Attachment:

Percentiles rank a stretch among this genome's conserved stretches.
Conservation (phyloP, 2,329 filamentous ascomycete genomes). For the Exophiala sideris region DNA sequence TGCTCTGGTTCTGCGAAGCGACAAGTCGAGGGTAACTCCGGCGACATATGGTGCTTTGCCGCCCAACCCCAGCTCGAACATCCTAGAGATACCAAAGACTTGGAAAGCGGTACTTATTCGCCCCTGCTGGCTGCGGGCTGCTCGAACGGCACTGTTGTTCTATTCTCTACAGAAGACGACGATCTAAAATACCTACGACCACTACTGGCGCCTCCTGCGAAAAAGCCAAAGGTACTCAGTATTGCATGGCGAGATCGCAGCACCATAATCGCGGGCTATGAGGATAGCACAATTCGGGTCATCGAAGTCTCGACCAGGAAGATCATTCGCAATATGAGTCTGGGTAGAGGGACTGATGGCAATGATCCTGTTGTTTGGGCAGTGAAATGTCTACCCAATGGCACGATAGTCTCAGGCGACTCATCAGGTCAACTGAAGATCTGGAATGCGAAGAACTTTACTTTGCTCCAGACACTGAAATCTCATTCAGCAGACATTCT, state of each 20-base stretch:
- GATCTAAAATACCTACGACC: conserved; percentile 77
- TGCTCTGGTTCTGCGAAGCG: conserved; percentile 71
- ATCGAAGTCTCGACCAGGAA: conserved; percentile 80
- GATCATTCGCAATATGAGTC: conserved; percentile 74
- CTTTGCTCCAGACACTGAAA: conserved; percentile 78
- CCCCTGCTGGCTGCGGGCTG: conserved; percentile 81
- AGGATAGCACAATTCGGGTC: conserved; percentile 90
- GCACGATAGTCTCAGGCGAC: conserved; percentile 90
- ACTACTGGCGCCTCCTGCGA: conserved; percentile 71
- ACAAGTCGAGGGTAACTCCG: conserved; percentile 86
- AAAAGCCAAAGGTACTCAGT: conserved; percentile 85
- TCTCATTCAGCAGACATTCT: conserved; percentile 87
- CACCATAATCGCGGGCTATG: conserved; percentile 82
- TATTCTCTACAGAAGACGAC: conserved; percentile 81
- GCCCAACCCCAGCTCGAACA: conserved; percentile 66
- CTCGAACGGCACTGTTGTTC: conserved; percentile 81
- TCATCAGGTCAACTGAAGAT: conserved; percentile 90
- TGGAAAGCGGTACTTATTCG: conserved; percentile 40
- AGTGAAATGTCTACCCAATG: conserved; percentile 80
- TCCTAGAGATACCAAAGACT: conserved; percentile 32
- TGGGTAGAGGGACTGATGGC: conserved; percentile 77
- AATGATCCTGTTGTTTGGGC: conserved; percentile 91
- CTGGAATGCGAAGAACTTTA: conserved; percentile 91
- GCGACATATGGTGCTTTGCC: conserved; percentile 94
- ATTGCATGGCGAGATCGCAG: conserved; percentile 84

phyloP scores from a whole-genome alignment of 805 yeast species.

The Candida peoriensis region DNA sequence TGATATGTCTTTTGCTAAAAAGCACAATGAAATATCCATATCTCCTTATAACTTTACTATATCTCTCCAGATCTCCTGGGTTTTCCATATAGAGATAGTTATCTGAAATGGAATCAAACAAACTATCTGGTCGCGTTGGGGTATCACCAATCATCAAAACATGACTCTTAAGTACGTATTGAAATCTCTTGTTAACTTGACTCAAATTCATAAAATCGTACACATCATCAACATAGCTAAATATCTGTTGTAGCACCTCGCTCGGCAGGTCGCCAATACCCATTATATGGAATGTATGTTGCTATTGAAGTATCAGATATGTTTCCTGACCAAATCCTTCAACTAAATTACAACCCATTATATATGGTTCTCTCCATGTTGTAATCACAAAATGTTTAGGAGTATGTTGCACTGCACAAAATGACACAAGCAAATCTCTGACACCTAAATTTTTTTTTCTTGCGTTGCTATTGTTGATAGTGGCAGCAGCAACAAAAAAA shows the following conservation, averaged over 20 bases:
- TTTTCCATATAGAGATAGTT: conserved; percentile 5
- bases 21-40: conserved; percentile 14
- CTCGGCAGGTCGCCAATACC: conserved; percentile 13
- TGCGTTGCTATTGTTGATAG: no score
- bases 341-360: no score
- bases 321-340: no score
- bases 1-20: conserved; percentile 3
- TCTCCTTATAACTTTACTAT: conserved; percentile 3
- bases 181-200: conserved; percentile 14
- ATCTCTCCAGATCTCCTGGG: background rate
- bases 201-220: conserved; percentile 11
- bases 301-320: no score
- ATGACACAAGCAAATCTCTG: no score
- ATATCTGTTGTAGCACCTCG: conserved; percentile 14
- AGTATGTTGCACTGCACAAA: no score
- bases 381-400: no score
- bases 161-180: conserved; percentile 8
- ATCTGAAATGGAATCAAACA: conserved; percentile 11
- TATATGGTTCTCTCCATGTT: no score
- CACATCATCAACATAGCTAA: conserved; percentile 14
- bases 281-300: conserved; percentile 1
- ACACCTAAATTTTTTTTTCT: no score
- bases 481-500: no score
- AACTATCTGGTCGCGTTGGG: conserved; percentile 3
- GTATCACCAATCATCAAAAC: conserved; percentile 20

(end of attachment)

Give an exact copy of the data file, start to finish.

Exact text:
Percentiles rank a stretch among this genome's conserved stretches.
Conservation (phyloP, 2,329 filamentous ascomycete genomes). For the Exophiala sideris region DNA sequence TGCTCTGGTTCTGCGAAGCGACAAGTCGAGGGTAACTCCGGCGACATATGGTGCTTTGCCGCCCAACCCCAGCTCGAACATCCTAGAGATACCAAAGACTTGGAAAGCGGTACTTATTCGCCCCTGCTGGCTGCGGGCTGCTCGAACGGCACTGTTGTTCTATTCTCTACAGAAGACGACGATCTAAAATACCTACGACCACTACTGGCGCCTCCTGCGAAAAAGCCAAAGGTACTCAGTATTGCATGGCGAGATCGCAGCACCATAATCGCGGGCTATGAGGATAGCACAATTCGGGTCATCGAAGTCTCGACCAGGAAGATCATTCGCAATATGAGTCTGGGTAGAGGGACTGATGGCAATGATCCTGTTGTTTGGGCAGTGAAATGTCTACCCAATGGCACGATAGTCTCAGGCGACTCATCAGGTCAACTGAAGATCTGGAATGCGAAGAACTTTACTTTGCTCCAGACACTGAAATCTCATTCAGCAGACATTCT, state of each 20-base stretch:
- GATCTAAAATACCTACGACC: conserved; percentile 77
- TGCTCTGGTTCTGCGAAGCG: conserved; percentile 71
- ATCGAAGTCTCGACCAGGAA: conserved; percentile 80
- GATCATTCGCAATATGAGTC: conserved; percentile 74
- CTTTGCTCCAGACACTGAAA: conserved; percentile 78
- CCCCTGCTGGCTGCGGGCTG: conserved; percentile 81
- AGGATAGCACAATTCGGGTC: conserved; percentile 90
- GCACGATAGTCTCAGGCGAC: conserved; percentile 90
- ACTACTGGCGCCTCCTGCGA: conserved; percentile 71
- ACAAGTCGAGGGTAACTCCG: conserved; percentile 86
- AAAAGCCAAAGGTACTCAGT: conserved; percentile 85
- TCTCATTCAGCAGACATTCT: conserved; percentile 87
- CACCATAATCGCGGGCTATG: conserved; percentile 82
- TATTCTCTACAGAAGACGAC: conserved; percentile 81
- GCCCAACCCCAGCTCGAACA: conserved; percentile 66
- CTCGAACGGCACTGTTGTTC: conserved; percentile 81
- TCATCAGGTCAACTGAAGAT: conserved; percentile 90
- TGGAAAGCGGTACTTATTCG: conserved; percentile 40
- AGTGAAATGTCTACCCAATG: conserved; percentile 80
- TCCTAGAGATACCAAAGACT: conserved; percentile 32
- TGGGTAGAGGGACTGATGGC: conserved; percentile 77
- AATGATCCTGTTGTTTGGGC: conserved; percentile 91
- CTGGAATGCGAAGAACTTTA: conserved; percentile 91
- GCGACATATGGTGCTTTGCC: conserved; percentile 94
- ATTGCATGGCGAGATCGCAG: conserved; percentile 84

phyloP scores from a whole-genome alignment of 805 yeast species.

The Candida peoriensis region DNA sequence TGATATGTCTTTTGCTAAAAAGCACAATGAAATATCCATATCTCCTTATAACTTTACTATATCTCTCCAGATCTCCTGGGTTTTCCATATAGAGATAGTTATCTGAAATGGAATCAAACAAACTATCTGGTCGCGTTGGGGTATCACCAATCATCAAAACATGACTCTTAAGTACGTATTGAAATCTCTTGTTAACTTGACTCAAATTCATAAAATCGTACACATCATCAACATAGCTAAATATCTGTTGTAGCACCTCGCTCGGCAGGTCGCCAATACCCATTATATGGAATGTATGTTGCTATTGAAGTATCAGATATGTTTCCTGACCAAATCCTTCAACTAAATTACAACCCATTATATATGGTTCTCTCCATGTTGTAATCACAAAATGTTTAGGAGTATGTTGCACTGCACAAAATGACACAAGCAAATCTCTGACACCTAAATTTTTTTTTCTTGCGTTGCTATTGTTGATAGTGGCAGCAGCAACAAAAAAA shows the following conservation, averaged over 20 bases:
- TTTTCCATATAGAGATAGTT: conserved; percentile 5
- bases 21-40: conserved; percentile 14
- CTCGGCAGGTCGCCAATACC: conserved; percentile 13
- TGCGTTGCTATTGTTGATAG: no score
- bases 341-360: no score
- bases 321-340: no score
- bases 1-20: conserved; percentile 3
- TCTCCTTATAACTTTACTAT: conserved; percentile 3
- bases 181-200: conserved; percentile 14
- ATCTCTCCAGATCTCCTGGG: background rate
- bases 201-220: conserved; percentile 11
- bases 301-320: no score
- ATGACACAAGCAAATCTCTG: no score
- ATATCTGTTGTAGCACCTCG: conserved; percentile 14
- AGTATGTTGCACTGCACAAA: no score
- bases 381-400: no score
- bases 161-180: conserved; percentile 8
- ATCTGAAATGGAATCAAACA: conserved; percentile 11
- TATATGGTTCTCTCCATGTT: no score
- CACATCATCAACATAGCTAA: conserved; percentile 14
- bases 281-300: conserved; percentile 1
- ACACCTAAATTTTTTTTTCT: no score
- bases 481-500: no score
- AACTATCTGGTCGCGTTGGG: conserved; percentile 3
- GTATCACCAATCATCAAAAC: conserved; percentile 20